In Britain, where New Zealand’s legal system originated, a licence has long been required to sell alcohol. A New Zealand licensing system was adopted in 1842 (between 1840 and 1842 New Zealand came under the jurisdiction of laws operating in New South Wales, Australia) and licensing has been a feature of the law ever since. Standard opening hours for bars was another innovation adopted from Britain.
Between 1852 and 1876 New Zealand had provincial government and liquor laws were largely left up to provincial councils, which placed varying restrictions on alcohol. Most provinces banned the selling of alcohol on Sundays. An 1873 act imposed a new national system of liquor licensing, but otherwise left provincial laws untouched.
In 1948, following pressure from Māori returned servicemen, Parliament repealed most discriminatory measures which restricted access by Māori to alcohol. However, a 1962 law allowed Māori wardens to expel Māori from bars if they were drunk or disorderly. This provision was still on the books in the 21st century.
Specific national laws applied to Māori, who were thought at the time to be particularly susceptible to alcohol. Several acts were passed between 1847 and 1878 to restrict Māori access to liquor.
The popularity of imported spirits encouraged the government to impose high taxes on them to raise revenue. After spirits sales fell in the 1870s the government began to tax the growing beer industry.
The abolition of provincial government in 1876 left New Zealand with inconsistent liquor laws. The comprehensive and national Licensing Act 1881 replaced nearly 50 national and regional statutes.
The Licensing Act 1881 banned some entertainments, including dancing girls. Section 127 stated: ‘Whereas a practice exists in certain parts of the colony of hiring women and young girls to dance in rooms and places where liquors are sold: any contract by which any females shall be hired to dance in any such room or place shall be null and void.’ Proprietors risked having their establishment identified as a ‘disorderly house’ (a brothel), receiving a fine or losing their liquor licence if they hired dancing girls.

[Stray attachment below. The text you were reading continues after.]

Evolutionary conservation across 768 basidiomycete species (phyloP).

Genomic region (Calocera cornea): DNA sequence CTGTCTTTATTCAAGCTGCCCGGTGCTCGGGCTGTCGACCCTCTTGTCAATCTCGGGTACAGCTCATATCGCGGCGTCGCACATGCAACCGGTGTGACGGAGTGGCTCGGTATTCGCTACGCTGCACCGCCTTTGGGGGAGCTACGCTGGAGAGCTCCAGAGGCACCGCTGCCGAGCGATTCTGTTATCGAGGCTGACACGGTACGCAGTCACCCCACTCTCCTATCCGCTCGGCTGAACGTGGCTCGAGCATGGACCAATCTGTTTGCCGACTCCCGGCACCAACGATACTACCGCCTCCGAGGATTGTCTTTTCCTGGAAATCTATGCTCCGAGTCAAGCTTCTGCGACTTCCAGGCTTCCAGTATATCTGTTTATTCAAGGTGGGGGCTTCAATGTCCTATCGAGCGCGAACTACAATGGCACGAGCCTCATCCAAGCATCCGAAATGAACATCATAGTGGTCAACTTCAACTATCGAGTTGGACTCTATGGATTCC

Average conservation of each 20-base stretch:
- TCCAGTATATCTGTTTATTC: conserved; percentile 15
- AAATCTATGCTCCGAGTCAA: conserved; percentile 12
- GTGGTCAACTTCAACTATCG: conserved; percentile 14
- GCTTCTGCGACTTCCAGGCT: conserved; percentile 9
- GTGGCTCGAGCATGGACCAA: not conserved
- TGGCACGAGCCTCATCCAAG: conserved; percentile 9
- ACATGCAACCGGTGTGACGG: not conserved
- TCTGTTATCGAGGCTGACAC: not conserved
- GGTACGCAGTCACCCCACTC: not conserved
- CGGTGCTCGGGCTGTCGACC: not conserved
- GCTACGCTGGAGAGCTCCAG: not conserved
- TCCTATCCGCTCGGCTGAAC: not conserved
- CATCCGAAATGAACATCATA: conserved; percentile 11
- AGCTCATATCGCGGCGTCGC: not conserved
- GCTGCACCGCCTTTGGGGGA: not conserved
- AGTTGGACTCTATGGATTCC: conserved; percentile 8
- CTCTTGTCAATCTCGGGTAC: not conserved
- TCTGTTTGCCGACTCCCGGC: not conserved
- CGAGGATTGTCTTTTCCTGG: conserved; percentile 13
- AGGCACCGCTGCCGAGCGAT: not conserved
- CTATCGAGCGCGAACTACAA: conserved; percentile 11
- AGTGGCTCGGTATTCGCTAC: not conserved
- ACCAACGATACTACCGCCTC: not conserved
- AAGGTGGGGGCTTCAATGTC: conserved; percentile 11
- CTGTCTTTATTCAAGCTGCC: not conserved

The act imposed restrictive measures due to the growing influence of the anti-alcohol temperance and prohibition movement. It established local licensing committees elected annually by ratepayers. Committees could licence new outlets only if voters approved an increase in three-yearly polls.
The act imposed an age limit of 16 to buy liquor to drink in a bar, although no age limit was placed on buying liquor to take away. Sales were banned, in most circumstances, on Sundays, Christmas Day and Good Friday. It imposed penalties for those serving inebriated persons, permitting ‘riotous conduct’ and allowing prostitution. These provisions established the principle, still observed in the 2000s, that those serving alcohol are responsible for customer behaviour.
Temperance means moderation in or abstinence from the use of alcoholic beverages. In the early 19th century social reformers in the United States and Britain linked alcohol with a host of social problems, including poverty and ill health. Temperance ideas were exported to New Zealand and the movement gained traction later in the century.